Add the following code below the audioButtonHandler:

const receiveMuteInstructions = (data) => {
    let action;
    let sid;
    [action, sid] = data.split(" ");

    if (action == "sendState") {
        if (app.muted) {
            app.data_track.send("mute " + app.room.localParticipant.sid);
        }
    } else {
        if (sid == app.room.localParticipant.sid) {
            audioButtonHandler();
        } else {
            let participant = document.getElementById(sid);
            if (action == "mute") {
                participant.lastChild.innerHTML = "<i class='fas fa-microphone-slash'></i>";
            } else {
                participant.lastChild.innerHTML = "<i class='fas fa-microphone'></i>";
            }
        }
    }

}

Currently the receiveMuteInstructions function is not called anywhere. To call it whenever a participant receives a message we need to attach an event handler to the data track when it is first registered. To do that, replace the trackSubscribed function in your code with the following function:

function trackSubscribed(div, track, participantDiv) {
    if (track.kind === "data") {
        track.on("message", data => receiveMuteInstructions(data));
        app.data_track.send("sendState");
    } else {
        let trackElement = track.attach();
        if (track.kind === "video") {
            trackElement.className = "deg0";
        }
        trackElement.addEventListener("click", () => { zoomTrack(trackElement, document, container, style); });
        div.appendChild(trackElement);
    }
    handleTrackDisabled(track, participantDiv);
};

There are two more things we need to do to make the mute buttons work! For the mute buttons on each participant’s video, look for the line that defines the muteAudioButton. Before the muteAudioButton gets added to the participantDiv, insert the following code that will send the mute or unmute messages to the data_track:

    muteAudioButton.addEventListener("click", () => {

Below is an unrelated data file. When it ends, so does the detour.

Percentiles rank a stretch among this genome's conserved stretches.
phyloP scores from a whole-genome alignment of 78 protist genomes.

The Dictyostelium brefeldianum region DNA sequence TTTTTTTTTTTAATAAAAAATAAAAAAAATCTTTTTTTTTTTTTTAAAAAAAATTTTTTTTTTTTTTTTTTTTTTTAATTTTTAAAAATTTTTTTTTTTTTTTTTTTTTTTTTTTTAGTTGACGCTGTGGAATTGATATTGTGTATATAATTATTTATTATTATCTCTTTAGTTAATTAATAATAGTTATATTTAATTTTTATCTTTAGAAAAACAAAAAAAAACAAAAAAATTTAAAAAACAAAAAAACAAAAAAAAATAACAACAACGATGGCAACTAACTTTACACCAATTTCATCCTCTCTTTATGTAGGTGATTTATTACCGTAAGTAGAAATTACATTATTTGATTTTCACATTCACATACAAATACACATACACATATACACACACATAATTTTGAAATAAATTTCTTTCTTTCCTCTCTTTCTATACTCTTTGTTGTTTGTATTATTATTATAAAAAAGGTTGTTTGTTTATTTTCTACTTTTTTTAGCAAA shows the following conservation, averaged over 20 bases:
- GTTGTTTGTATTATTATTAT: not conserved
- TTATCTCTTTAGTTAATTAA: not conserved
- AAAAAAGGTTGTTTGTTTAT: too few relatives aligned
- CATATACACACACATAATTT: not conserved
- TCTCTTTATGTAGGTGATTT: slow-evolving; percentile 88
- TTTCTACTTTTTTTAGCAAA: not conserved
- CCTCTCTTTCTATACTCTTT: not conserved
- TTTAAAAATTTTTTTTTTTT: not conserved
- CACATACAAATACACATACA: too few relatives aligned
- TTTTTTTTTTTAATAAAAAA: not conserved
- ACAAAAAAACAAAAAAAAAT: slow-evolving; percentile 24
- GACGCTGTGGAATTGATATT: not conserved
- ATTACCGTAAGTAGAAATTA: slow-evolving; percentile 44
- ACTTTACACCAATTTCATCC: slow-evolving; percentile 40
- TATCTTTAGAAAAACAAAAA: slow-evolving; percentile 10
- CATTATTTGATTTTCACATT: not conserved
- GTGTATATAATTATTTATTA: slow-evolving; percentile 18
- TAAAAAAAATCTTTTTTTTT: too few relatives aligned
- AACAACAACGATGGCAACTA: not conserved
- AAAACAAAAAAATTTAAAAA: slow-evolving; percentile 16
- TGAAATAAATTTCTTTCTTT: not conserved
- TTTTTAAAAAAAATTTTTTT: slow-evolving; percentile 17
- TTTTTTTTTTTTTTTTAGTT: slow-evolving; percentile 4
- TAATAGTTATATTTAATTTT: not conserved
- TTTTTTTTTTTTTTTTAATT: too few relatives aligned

if (muteAudioButton.innerHTML == "<i class='fas fa-microphone'></i>") {
            app.data_track.send("mute " + participant.sid);
        } else {
            app.data_track.send("unmute " + participant.sid);
        }
    });

Lastly, we need to add some more code to the audioButtonHandler to ensure that when a participant mutes themselves, other participants will accurately update their button symbols to reflect the participant’s state. Replace the function with the following code:

function audioButtonHandler(event) {
    if (event) {
       event.preventDefault();
    }

    app.room.localParticipant.audioTracks.forEach(publication => {
        if (publication.isTrackEnabled) {
            publication.track.disable()
            audio_mute_button.firstChild.className = "fas fa-microphone-slash";
            app.muted = true;
        } else {
            publication.track.enable()
            audio_mute_button.firstChild.className = "fas fa-microphone";
            app.muted = false;
        }
    });

    // send sid and action to listeners so they know our audio state
    if (app.muted) {
        app.data_track.send("mute " + app.room.localParticipant.sid);
    } else {
        app.data_track.send("unmute " + app.room.localParticipant.sid);
    }

}

Run the application

That’s it - you have set up your own dog cam with Twilio Video! If you haven’t already, go to your terminal and run python app.py. From your other terminal window, copy the ngrok address that uses https and open the URL in your browser. Your browser may show you a warning that the page you are trying to go to is unsafe. Since this is your own page you can safely navigate to the page (on Chrome, click Details and then visit this unsafe site). You can now enter a camera name and join the call. Join the call from two two different devices to test your app!

I hope this will keep your dog, other pet, or whatever you are watching safer. Don’t be a stranger - if you end up using this, let me know on Twitter @naomi_pen!